Many revise subgroup goals
Given the flexibility to revise their academic goals under the No Child Left Behind Act, a vast majority of the states that received federal waivers are setting different expectations for different subgroups of students, an Education Week analysis shows. That marks a dramatic shift in policy and philosophy from the original law.
The waivers issued by the U.S. Department of Education let states abandon the goal of 100 percent proficiency in reading and mathematics for all students and instead hold schools accountable for passing rates that vary by subgroup—as long as those schools make significant gains in closing gaps in achievement.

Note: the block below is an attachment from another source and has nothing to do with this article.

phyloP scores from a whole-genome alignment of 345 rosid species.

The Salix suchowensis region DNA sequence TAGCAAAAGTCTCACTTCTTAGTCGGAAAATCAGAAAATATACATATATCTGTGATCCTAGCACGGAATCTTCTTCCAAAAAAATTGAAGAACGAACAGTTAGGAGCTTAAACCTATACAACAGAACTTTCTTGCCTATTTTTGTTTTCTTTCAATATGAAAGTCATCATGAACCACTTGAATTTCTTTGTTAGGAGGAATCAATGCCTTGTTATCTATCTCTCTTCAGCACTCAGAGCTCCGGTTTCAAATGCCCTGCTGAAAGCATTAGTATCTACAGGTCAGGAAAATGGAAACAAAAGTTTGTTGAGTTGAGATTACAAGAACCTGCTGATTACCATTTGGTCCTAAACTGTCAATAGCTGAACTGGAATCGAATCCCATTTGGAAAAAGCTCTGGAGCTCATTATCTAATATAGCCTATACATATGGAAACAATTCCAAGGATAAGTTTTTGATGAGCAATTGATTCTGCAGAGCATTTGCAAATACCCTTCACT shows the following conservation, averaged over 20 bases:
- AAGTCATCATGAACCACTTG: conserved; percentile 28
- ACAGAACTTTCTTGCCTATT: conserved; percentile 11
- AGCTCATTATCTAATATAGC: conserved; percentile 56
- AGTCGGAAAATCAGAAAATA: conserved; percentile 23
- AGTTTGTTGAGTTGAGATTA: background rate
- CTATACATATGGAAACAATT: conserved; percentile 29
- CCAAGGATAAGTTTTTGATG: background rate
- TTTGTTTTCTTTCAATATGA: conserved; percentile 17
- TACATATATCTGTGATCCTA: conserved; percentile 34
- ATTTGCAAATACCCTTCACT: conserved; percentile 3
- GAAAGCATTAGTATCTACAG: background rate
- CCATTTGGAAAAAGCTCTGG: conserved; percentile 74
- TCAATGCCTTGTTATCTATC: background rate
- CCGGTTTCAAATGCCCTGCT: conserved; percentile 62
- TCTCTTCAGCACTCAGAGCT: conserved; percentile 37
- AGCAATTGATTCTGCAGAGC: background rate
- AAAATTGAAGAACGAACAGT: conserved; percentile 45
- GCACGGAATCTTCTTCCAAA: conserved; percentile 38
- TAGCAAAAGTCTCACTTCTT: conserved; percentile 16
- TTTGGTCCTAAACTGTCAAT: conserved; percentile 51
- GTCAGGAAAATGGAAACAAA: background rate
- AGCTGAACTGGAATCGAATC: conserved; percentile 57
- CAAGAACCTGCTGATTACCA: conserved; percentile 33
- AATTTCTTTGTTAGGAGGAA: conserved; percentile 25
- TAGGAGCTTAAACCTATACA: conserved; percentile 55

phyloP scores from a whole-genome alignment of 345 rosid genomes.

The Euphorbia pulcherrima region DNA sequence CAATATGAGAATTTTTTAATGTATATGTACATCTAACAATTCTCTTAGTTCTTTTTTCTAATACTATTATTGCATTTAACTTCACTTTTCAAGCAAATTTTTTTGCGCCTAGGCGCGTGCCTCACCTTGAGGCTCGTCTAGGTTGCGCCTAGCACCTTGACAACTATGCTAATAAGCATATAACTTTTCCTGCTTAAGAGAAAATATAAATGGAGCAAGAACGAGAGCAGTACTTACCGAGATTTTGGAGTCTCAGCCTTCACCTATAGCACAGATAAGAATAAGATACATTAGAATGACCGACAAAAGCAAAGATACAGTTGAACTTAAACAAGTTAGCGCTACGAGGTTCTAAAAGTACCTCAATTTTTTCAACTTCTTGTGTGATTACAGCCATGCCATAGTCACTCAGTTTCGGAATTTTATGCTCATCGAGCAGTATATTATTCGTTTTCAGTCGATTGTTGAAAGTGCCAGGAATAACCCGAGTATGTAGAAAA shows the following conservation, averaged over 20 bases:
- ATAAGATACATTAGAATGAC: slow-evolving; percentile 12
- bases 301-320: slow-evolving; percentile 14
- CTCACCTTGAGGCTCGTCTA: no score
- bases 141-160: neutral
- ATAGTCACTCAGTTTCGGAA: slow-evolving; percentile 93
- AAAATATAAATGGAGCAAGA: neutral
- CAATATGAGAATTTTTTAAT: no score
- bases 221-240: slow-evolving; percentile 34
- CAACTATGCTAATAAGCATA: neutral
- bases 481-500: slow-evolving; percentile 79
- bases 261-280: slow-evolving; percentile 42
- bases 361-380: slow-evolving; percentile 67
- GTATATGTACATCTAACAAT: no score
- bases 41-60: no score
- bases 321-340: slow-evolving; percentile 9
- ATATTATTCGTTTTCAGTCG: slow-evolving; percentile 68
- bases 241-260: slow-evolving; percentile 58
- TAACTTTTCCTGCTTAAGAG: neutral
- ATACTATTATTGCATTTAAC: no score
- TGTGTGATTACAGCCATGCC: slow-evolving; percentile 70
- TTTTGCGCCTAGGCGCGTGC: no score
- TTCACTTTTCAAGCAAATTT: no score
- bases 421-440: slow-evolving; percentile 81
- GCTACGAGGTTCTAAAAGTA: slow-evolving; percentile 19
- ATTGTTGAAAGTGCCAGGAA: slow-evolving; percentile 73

The leeway to set the new academic goals tacitly acknowledges that the 100 percent goal is unrealistic. But it also means that members of racial and ethnic minorities, English-language learners, and students with disabilities will fail to master college- and career-readiness standards by the end of the 2016-17 school year at greater rates in most waiver states.
Read more… Article provided by Mary Ann Herrera